This traditional Slavic holiday celebrates the end of winterLegion Media
Kolomenskoye will host a run for sleigh ridesLegion Media
In Kolomenskoye Park there are plans to build a palisade, the traditional Russian defense structure, and visitors will have the chance to shoot a bow and arrow inside this wooden, nine-meter-tall stockade for 10 days.
Also, Kolomenskoye will host a run for sleigh rides, and organizers promise the real thing. While they probably won’t be the type of sleighs seen in Surkov’s painting, Boyaryna Morozova, expect something similar.
One alternative to sleighs is the kruzhala, a wooden prototype of the carousel, something like a large swing or a mini-Ferris wheel.
A large-scale reconstruction of the era of Emperor Alexander I will be held at Revolution Square. During his reign, after Russia’s victory in the Patriotic War of 1812 against Napoleon, the Maslenitsa celebration acquired its present-day appearance.
The program will offer participants a chance to play croquet (yes, the kind that Alice from Alice in Wonderland played with hedgehogs and a flamingo), and graces— a game where you throw a wooden hoop in the air and catch it with a special stick. By the way, there’ll also be a 19th century etiquette school on the square. This is a chance to show off your perfect curtsy!
Manezhnaya Square will become a massive open-air stageLegion Media
Tsarskaya Maslenitsa, a play where the audience joins the fun, will be held at Manezhnaya Square, which will become a massive open-air stage. Organizers promise it will be remarkable. The brains behind this event, producer and director Vitalii Borovik, is the founder of the Liquid Theater, and in 2009 he received a Golden Mask, the most prestigious national theater award.
This is a unique chance to do “something Russian” with your own hands. At Tverskaya Square instructors will teach how to paint wooden dishes (for example, khokhloma), hold lessons for goldwork embroidery (like this), and potters will show how to make izratsi (a ceramic or clay tile for covering ovens and building facades).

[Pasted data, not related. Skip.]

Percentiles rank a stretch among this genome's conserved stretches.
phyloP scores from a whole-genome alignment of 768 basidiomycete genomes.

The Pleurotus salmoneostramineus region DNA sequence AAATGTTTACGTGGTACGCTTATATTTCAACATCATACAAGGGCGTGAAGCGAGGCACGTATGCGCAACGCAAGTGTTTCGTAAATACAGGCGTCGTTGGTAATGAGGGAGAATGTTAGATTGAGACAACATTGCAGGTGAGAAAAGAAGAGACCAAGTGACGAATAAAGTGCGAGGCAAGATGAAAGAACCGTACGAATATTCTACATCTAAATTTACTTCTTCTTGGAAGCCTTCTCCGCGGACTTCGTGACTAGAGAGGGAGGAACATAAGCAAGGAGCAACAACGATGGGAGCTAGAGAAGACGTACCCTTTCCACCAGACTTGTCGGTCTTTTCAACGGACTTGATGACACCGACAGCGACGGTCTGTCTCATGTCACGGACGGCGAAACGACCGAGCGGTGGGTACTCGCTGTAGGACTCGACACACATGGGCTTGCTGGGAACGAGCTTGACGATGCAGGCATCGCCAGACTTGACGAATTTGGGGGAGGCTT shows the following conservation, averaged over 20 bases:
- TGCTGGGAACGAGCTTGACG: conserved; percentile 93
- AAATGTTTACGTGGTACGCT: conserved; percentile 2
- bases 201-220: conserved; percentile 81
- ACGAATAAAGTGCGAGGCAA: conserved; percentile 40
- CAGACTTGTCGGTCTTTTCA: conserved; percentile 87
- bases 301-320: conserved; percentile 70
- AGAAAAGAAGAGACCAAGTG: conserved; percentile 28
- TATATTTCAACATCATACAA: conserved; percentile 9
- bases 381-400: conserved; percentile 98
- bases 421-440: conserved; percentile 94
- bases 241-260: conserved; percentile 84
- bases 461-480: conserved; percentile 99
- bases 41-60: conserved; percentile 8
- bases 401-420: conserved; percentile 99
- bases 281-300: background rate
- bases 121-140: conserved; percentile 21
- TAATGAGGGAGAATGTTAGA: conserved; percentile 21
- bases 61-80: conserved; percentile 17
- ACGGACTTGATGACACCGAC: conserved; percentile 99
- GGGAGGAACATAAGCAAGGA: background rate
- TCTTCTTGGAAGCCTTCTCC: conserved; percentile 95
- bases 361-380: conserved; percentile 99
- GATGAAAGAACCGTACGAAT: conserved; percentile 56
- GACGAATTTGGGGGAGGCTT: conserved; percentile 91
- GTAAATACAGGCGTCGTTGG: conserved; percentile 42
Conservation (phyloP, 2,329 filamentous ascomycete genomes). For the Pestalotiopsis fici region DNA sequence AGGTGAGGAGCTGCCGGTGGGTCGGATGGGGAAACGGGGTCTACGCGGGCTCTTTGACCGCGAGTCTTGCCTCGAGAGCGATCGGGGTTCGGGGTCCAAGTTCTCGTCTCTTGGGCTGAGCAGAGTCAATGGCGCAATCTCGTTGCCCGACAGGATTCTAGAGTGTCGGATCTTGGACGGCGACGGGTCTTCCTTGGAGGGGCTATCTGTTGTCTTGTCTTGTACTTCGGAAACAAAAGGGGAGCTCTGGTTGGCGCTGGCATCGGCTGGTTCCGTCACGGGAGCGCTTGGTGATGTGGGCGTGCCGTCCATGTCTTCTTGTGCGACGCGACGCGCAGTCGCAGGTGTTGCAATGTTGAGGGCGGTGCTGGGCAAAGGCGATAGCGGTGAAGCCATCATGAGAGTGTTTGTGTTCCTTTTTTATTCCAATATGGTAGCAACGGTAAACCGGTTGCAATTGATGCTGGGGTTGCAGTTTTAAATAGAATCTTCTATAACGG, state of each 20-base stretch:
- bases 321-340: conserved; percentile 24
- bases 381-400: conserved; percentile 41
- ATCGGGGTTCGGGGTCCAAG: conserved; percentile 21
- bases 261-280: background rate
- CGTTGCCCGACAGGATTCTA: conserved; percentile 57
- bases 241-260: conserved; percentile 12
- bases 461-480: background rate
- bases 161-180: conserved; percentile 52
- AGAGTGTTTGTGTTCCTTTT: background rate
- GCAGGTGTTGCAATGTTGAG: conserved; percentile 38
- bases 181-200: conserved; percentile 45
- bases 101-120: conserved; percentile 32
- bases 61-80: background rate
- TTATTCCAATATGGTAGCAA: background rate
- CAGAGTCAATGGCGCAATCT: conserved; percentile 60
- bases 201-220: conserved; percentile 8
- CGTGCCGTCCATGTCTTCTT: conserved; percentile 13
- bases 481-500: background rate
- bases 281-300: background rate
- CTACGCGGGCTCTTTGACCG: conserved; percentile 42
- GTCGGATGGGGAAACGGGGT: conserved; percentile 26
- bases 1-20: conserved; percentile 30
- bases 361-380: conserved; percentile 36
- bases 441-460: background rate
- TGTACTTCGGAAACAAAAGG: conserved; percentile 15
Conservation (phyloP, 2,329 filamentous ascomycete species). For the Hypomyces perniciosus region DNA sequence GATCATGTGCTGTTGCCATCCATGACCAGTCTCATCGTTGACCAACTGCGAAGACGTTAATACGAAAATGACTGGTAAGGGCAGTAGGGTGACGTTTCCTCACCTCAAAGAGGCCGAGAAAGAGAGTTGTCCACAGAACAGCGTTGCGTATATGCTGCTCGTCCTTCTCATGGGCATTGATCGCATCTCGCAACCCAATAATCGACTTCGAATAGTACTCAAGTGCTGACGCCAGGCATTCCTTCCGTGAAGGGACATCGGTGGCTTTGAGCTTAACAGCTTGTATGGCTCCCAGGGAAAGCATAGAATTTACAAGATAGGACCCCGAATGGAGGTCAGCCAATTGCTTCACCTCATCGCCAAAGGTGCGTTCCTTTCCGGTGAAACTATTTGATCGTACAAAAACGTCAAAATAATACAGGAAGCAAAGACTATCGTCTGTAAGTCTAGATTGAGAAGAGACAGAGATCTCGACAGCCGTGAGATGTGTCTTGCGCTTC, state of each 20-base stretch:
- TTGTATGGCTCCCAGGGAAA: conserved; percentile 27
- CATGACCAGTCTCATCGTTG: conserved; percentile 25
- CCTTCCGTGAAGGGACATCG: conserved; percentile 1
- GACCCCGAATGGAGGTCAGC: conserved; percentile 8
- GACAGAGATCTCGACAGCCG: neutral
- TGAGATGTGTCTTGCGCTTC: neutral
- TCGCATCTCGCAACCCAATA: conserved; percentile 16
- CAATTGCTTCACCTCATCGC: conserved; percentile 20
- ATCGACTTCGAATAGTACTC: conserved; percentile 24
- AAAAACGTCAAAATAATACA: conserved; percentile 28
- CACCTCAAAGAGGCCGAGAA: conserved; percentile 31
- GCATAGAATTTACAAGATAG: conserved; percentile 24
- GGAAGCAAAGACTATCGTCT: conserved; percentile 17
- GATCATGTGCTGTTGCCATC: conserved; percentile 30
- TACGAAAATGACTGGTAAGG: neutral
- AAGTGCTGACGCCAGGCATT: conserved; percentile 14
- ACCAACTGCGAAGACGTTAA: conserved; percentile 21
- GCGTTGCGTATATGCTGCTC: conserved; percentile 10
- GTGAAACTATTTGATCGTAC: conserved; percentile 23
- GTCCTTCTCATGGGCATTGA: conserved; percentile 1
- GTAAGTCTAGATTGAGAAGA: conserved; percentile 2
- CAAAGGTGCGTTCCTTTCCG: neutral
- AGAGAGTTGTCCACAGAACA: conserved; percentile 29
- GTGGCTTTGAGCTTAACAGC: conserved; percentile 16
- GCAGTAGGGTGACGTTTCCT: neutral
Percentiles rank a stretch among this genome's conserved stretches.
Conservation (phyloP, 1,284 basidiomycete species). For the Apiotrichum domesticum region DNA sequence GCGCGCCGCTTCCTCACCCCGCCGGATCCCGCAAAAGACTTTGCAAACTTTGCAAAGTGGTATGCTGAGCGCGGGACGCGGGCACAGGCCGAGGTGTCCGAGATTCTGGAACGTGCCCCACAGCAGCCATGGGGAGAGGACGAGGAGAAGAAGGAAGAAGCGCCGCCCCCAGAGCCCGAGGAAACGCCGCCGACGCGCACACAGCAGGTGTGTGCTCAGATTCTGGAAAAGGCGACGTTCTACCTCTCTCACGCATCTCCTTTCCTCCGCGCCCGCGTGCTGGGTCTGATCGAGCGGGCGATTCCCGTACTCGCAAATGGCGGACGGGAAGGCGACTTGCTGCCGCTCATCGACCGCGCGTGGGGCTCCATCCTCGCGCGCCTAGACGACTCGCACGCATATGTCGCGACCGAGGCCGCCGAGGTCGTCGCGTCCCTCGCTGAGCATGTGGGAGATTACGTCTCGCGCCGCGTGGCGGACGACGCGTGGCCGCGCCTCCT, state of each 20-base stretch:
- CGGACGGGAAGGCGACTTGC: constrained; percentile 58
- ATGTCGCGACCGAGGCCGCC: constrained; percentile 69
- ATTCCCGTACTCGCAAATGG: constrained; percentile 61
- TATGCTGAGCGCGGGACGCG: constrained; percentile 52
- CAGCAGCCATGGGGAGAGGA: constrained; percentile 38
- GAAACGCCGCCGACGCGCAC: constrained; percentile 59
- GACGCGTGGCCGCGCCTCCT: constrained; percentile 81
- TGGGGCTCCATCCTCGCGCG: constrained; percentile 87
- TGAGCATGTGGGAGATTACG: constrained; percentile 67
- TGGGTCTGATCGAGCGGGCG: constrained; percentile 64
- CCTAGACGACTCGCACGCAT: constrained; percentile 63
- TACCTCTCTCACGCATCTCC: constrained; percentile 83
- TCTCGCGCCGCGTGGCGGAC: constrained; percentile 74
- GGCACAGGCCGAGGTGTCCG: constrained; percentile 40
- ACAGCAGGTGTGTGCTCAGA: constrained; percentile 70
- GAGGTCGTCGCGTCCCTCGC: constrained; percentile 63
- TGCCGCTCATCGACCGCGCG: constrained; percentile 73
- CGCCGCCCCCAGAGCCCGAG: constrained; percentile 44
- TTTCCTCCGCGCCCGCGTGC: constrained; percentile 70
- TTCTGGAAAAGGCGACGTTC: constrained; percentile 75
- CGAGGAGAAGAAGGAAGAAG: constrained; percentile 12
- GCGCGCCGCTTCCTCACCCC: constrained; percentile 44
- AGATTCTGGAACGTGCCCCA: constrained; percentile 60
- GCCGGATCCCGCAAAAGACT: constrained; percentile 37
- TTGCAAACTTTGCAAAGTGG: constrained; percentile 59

On Tverskoy Boulevard they’ll teach people how to make dolls from yarn, bake bread larks (a symbol of spring), and carve birds from wood.
At Novy Arbat there’ll be master classes, headed by graduates of the British School of Design, to create carnival masks and accessories. In addition to Russian ones, there will be traditional bear and horse masks from the Czech Republic, and carnival accessories from Germany and Venice.
A log for sack fights will be placed on Tverskoi BoulevardLegion Media
Russian fist-fighting is a traditional pastime that has survived for centuries because nothing is more fun for Russian men than an honest, manly brawl.
But don’t worry, people indulge in this raucous activity only during the Maslenitsa festival, and it’s carried out with strict rules to keep things from getting out of hand. A log for sack fights will be placed on Tverskoi Boulevard, and other strength competitions include battles with mock swords and a tug-of-war. Be careful, because it’s more difficult than it seems.
Each year, the theater becomes the stage for the international choir festival, Maslenitsa in SongLegion Media
Maslenitsa is another reason to visit the Mariinsky Theater. Each year, the theater becomes the stage for the international choir festival, Maslenitsa in Song (playbill here), which this year begins on Feb. 12. Opened by the Prague Philharmonic Choir, on Feb. 15 they will show the four-hour play, The Snowmaiden, with simultaneous subtitles in Russian and English.
Ice slides are a classic of Russian winter entertainment, where everyone is equal— rulers and commonfolk, urbanites and villagers, children and adults. During the entire week of Maslenitsa people can slide down the ice mountain on Zayachy Island by the Peter and Paul Fortress. By the way, waterproof pants would not be a bad idea... Afterwards, check out the festival of pancakes and enjoy them with hot tea.
Don’t miss this day because it’s when the most interesting things happen.Legion Media
The last day of Maslenitsa is the most fun, when a large straw scarecrow is burned as the symbol of winter, which soon will come to an end. Don’t miss this day because it’s when the most interesting things happen. The scarecrow is merely the culmination, and St. Petersburg’s most spectacular bonfires take place on Zayachy and Elagin islands.
Finally, no matter where you decide to go, make sure you have an empty stomach! Seven days is certainly not enough for this wonderful and unforgettable festival. Take a look at the daily schedule for Maslenitsa, or try a recipe for pancakes with beer.
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